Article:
Season Finale Of LCC
Even though D’s story didn’t really get much focus until towards the end of the season, let’s look at the season’s events through her eyes. Her father went on his last road trip and was murdered; only explanation given was a (white) sherrif killed him. Her mother thought George’s death was suspicious and took her to the burnt remains of the house where her comic book survived the fire. Her best friend was horrifically murdered by white men and she attempted to attend the funeral, only to be tracked down by Lancaster (another white police sherrif) and was asked about magic. She stormed angerly into the lodge with questions and subsequently became haunted then cursed by the two Uncle Tom’s Cabin characters, all the while asking adults if they see them too and is never believed.
By the time she recovers from the curse, she has experienced sadness, confusion, anger, fear and isolation, to name a few. She then fully releases her rage on her mother for leaving her and not being there during the most difficult part of her life to date. The rage is further fueled when she learns that the curse (aka magic) is to blame for her deformed arm and she cannot draw anymore. The final nail in (Christina’s) coffin came when she saw the newspaper headline indicating Emitt’s murders were acquited and would not be held accountable.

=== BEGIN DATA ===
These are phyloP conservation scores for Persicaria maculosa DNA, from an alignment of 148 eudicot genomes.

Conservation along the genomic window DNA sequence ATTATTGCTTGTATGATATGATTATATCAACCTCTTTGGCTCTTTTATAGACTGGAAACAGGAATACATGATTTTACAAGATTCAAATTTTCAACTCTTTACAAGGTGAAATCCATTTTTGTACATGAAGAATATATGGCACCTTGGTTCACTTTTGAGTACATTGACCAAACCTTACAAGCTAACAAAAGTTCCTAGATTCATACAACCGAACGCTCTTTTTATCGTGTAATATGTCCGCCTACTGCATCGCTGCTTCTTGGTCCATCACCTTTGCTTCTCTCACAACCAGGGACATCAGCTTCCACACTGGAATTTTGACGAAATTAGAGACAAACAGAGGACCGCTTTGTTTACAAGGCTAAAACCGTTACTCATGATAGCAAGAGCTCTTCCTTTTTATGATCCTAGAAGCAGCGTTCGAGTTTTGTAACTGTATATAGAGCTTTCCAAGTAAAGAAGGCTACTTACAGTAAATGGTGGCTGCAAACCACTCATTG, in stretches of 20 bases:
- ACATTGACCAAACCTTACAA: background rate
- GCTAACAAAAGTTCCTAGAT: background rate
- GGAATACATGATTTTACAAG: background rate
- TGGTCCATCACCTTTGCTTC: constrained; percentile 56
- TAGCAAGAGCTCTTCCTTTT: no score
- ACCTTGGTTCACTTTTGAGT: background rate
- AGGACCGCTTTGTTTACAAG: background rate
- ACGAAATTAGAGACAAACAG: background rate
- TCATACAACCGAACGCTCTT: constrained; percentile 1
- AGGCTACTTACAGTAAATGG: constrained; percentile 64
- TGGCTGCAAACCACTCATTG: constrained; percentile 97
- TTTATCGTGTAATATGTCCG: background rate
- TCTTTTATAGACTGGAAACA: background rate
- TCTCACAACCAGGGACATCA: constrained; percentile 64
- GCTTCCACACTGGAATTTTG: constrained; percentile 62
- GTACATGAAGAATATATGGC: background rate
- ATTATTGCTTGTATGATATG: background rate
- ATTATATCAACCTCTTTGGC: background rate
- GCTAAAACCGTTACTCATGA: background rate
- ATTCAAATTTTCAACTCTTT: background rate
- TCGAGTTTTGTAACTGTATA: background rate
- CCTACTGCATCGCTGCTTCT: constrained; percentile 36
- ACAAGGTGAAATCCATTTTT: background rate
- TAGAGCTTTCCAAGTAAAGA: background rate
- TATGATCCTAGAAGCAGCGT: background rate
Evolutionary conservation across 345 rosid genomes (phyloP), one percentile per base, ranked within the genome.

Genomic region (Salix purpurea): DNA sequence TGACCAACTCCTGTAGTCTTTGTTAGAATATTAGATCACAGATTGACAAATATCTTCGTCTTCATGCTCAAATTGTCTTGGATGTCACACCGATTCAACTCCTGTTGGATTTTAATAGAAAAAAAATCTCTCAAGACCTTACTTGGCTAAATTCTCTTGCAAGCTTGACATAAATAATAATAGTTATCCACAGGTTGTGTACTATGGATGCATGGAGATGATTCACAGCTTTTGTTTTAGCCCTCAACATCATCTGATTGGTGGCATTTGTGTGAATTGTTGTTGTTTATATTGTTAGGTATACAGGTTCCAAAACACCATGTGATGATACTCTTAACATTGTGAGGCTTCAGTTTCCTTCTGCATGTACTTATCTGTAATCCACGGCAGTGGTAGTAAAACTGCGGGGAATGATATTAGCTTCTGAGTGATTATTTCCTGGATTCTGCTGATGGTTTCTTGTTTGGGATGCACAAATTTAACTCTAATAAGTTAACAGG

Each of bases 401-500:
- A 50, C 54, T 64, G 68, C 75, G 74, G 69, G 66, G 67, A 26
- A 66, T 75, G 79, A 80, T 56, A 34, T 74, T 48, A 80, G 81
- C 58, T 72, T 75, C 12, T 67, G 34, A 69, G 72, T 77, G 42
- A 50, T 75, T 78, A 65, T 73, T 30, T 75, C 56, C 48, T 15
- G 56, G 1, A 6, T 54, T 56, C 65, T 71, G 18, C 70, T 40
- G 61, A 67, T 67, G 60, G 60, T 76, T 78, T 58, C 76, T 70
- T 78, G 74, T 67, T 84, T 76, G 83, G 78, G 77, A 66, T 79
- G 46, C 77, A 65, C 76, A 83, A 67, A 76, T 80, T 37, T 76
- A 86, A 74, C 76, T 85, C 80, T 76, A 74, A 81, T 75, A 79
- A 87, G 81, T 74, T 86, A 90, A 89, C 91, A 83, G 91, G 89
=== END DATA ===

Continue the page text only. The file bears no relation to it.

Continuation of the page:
Now, outlining all these events, I fully understand that when D gets told of Christina’s part in all of this and why they are going on the road trip, she absolutely blames her as the reason for all her misery, including her father’s death. So when she comes across a pinned Christina underneath the rubble, taking matters into her own hands, so to speak, is an outlet for her rage and therefore D kills her with the robot arm that replaced her cursed one. This new robot arm was definitely empowering because it reflected how she overcame the crippling effects of magic. But using that power to kill Christina was extremely unnerving for few reasons: 1) the obvious being a child commiting murder; 2) she lost her childhood innocence and grew up immediately from the viewer’s perspective and 3) the foreshadowing of her continuing to follow such a destructive path.
Lastly, her story also points out that while practically every other character has been able to kick ass (or murder) throughout the season, she is the only one who really didn’t get a chance to physically take it out on anyone (maybe spitting on the sherrif counts here?). This is the season’s way of showing us how all that trauma pushed her to the edge, and murdering is where she fell off the cliff, in essence leaving her childhood behind. Part of the show’s point here is that many black children have to grow up very quickly in this society, and while not all turn to murder when they have past negative experiences, Diana’s trauma should not discounted either and helps explains her mindset when trying to understand that final scene. I hope that my thoughts might align with what the writers intended, or perhaps this interpretation aligns with others understanding of the show too!
Catch you all on the next shappy hour,
Susan from Maryland (aka suzmabru)
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